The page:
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Mon, 10/19/2020 - 05:38
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Japan Fish Industries Utilizing Artificial Intelligence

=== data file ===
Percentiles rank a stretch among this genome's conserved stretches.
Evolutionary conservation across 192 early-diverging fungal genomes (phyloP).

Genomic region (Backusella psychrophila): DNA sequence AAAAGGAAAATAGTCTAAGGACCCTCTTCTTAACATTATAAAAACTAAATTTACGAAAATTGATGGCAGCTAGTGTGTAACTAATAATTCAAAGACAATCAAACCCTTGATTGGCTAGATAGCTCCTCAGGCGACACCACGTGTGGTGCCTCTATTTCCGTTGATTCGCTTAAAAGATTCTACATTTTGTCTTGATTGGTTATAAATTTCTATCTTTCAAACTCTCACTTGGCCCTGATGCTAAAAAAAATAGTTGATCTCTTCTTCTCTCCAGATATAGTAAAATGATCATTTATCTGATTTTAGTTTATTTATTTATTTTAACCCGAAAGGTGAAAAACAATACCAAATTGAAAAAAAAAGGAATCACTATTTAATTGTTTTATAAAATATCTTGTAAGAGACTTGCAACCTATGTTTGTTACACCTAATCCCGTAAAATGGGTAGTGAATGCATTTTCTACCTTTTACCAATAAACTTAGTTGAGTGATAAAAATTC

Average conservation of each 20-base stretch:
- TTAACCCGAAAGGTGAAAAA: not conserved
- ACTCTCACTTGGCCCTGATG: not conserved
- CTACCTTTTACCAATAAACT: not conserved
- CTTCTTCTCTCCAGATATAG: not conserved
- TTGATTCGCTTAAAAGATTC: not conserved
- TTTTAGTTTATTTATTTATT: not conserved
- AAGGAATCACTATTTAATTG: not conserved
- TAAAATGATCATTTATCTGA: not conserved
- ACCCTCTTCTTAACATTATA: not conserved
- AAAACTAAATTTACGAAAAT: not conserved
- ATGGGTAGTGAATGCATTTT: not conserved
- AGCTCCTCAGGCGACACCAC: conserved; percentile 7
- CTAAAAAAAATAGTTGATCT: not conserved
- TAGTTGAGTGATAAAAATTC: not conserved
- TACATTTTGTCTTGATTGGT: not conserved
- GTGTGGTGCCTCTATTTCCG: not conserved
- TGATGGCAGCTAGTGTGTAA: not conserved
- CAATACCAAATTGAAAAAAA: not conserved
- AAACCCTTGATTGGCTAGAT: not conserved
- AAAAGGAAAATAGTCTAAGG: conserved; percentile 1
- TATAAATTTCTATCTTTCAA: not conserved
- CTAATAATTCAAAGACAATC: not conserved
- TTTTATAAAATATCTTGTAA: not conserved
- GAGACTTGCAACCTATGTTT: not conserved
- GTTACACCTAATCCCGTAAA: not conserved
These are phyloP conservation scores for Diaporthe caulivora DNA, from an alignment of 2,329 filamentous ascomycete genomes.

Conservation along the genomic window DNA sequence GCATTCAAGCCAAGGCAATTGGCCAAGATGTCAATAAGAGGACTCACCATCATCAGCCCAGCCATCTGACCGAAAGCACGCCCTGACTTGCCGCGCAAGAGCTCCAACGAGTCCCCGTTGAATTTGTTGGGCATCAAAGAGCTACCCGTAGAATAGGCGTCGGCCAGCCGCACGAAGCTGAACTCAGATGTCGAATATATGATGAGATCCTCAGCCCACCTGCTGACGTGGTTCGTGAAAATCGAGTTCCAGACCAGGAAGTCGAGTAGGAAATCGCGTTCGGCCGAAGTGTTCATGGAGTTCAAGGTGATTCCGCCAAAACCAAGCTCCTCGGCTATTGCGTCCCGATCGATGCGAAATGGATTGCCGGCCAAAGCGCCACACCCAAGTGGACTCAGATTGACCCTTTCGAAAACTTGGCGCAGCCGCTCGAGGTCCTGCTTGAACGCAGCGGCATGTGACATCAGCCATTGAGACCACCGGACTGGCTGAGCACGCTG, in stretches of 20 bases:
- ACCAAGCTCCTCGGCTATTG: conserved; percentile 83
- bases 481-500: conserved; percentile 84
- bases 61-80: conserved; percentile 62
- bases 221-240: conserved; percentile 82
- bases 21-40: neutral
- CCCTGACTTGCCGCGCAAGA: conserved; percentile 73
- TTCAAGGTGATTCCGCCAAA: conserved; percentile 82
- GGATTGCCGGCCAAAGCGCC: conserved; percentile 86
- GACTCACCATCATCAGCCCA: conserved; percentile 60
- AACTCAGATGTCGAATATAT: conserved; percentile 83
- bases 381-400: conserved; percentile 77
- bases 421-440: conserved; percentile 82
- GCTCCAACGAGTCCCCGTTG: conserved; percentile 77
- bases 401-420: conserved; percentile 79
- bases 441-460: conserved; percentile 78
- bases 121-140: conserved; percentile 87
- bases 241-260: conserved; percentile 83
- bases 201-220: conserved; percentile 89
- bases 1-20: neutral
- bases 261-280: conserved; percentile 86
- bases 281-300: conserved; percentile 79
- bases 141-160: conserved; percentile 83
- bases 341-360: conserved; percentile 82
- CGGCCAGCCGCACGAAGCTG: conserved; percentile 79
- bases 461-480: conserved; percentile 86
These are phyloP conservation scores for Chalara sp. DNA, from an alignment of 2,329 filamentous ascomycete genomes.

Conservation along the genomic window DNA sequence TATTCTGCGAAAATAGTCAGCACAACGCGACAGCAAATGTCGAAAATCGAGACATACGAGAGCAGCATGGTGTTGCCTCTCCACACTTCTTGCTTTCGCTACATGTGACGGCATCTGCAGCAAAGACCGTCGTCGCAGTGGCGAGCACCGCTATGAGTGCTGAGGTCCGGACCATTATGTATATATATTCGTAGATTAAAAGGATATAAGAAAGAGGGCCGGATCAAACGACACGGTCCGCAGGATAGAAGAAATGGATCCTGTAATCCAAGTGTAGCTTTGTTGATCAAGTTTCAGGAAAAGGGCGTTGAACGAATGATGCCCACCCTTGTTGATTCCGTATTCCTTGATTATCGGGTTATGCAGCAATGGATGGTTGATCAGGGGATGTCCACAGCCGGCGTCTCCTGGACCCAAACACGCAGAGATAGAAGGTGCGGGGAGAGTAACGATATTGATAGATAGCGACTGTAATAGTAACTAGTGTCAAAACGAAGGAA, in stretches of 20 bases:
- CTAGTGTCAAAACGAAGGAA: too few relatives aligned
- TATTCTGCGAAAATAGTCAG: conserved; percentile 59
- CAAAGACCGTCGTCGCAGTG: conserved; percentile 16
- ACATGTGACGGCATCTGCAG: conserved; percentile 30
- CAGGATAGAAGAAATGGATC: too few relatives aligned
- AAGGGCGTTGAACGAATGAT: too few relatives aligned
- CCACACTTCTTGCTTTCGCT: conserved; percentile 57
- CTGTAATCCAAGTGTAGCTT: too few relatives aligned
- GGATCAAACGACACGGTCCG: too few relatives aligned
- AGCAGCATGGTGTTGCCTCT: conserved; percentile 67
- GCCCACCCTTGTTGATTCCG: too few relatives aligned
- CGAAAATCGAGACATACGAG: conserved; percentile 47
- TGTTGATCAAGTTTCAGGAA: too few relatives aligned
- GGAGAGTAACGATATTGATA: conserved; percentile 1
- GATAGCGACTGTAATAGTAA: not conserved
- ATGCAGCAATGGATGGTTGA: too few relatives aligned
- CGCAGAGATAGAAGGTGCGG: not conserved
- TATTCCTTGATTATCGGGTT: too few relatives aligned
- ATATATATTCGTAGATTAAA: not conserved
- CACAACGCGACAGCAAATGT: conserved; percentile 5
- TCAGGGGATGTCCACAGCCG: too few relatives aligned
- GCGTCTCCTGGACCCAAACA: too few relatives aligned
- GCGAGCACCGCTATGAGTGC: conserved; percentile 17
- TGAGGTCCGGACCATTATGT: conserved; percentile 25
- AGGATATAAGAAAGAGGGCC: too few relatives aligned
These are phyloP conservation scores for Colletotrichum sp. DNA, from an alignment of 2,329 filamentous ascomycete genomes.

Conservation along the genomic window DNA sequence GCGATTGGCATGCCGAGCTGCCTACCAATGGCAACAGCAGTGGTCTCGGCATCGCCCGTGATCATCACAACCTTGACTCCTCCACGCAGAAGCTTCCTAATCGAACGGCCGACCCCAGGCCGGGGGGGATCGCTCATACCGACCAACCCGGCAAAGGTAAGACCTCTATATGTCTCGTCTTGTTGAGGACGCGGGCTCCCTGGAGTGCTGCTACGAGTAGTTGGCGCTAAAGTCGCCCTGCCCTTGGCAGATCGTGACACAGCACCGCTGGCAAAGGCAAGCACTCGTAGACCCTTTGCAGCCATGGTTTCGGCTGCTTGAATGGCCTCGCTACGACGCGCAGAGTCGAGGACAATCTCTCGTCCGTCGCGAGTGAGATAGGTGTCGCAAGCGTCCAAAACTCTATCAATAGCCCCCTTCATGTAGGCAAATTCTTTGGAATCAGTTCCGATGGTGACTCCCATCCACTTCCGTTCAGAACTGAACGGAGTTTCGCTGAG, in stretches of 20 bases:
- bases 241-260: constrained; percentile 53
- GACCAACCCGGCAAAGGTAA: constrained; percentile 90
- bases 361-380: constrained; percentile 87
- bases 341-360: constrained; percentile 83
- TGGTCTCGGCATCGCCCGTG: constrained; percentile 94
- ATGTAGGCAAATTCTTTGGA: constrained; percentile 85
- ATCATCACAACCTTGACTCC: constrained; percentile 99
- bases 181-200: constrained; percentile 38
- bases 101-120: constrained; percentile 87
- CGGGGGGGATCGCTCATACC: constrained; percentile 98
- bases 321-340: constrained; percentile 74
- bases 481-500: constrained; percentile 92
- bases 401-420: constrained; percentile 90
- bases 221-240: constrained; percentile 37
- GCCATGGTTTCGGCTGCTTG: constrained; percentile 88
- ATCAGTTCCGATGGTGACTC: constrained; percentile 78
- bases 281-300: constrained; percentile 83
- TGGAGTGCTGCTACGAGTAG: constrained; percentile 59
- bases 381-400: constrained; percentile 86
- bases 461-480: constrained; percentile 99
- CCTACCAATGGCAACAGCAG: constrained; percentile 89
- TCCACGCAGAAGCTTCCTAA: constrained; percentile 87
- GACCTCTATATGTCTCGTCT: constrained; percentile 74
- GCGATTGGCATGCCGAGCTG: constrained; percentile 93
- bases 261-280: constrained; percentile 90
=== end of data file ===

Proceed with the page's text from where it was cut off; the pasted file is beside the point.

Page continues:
Tokyo, Oct. 17 (Jiji Press)--Japanese fish industries are starting to use artificial intelligence to select high-quality fish at markets and find good fishing grounds, areas where they have relied largely on experience and intuition. AI tools are drawing attention because they can easily replicate proficient skills, including those needed to evaluate tuna quality and determine likely locations of fishing grounds for saury. When judging the quality of fish, buyers look at how fresh and firm the meat is and how much fat it puts on. "You need over 10 years of experience" to acquire an excellent eye, a fish market worker said. Japanese advertising giant Dentsu Inc. and others jointly developed and put into practical use a smartphone app that enables users to easily pick out delicious tuna using AI technology. According to Dentsu, the AI tool, fed with data on how tail sections of frozen tuna were graded by skilled merchants, instantly judges the quality of tuna. The app grades quality in three to five stages as soon as users hold their smartphones over fish. It is becoming popular in the seafood-processing industry. The app is currently used to discern the quality of yellowfin tuna. A sushi-go-round restaurant chain has started to serve tuna chosen by the app at its outlets. Staff members also praise the app. "We hope to expand the use of the app to the Toyosu and other fish markets by making improvements so that it can be used on bluefin and bigeye tuna," a Dentsu official said. Meanwhile, the Japan Fisheries Information Service Center succeeded in creating a system that sends fishers sea charts showing AI-selected locations of possible fishing grounds for saury, whose catches are slumping. This new function has been added onto the center's online service distributing information on seawater temperatures and other data. The selection is made using data on sea temperatures collected over the past 15 years and information on saury catches gathered from fishers. The judgments by the AI are also "based on the characteristics (of saury fishing grounds), fish stock conditions and seasonal changes in fishing-ground locations that vary every year," an official at the center said. Up until now, saury fishers relied primarily on data on water temperatures and their experiences, the official said. This is because their fish detectors cover only areas around their boats. Charts showing AI-selected locations "are useful" as they cover wider sea areas, a fishing industry official said. END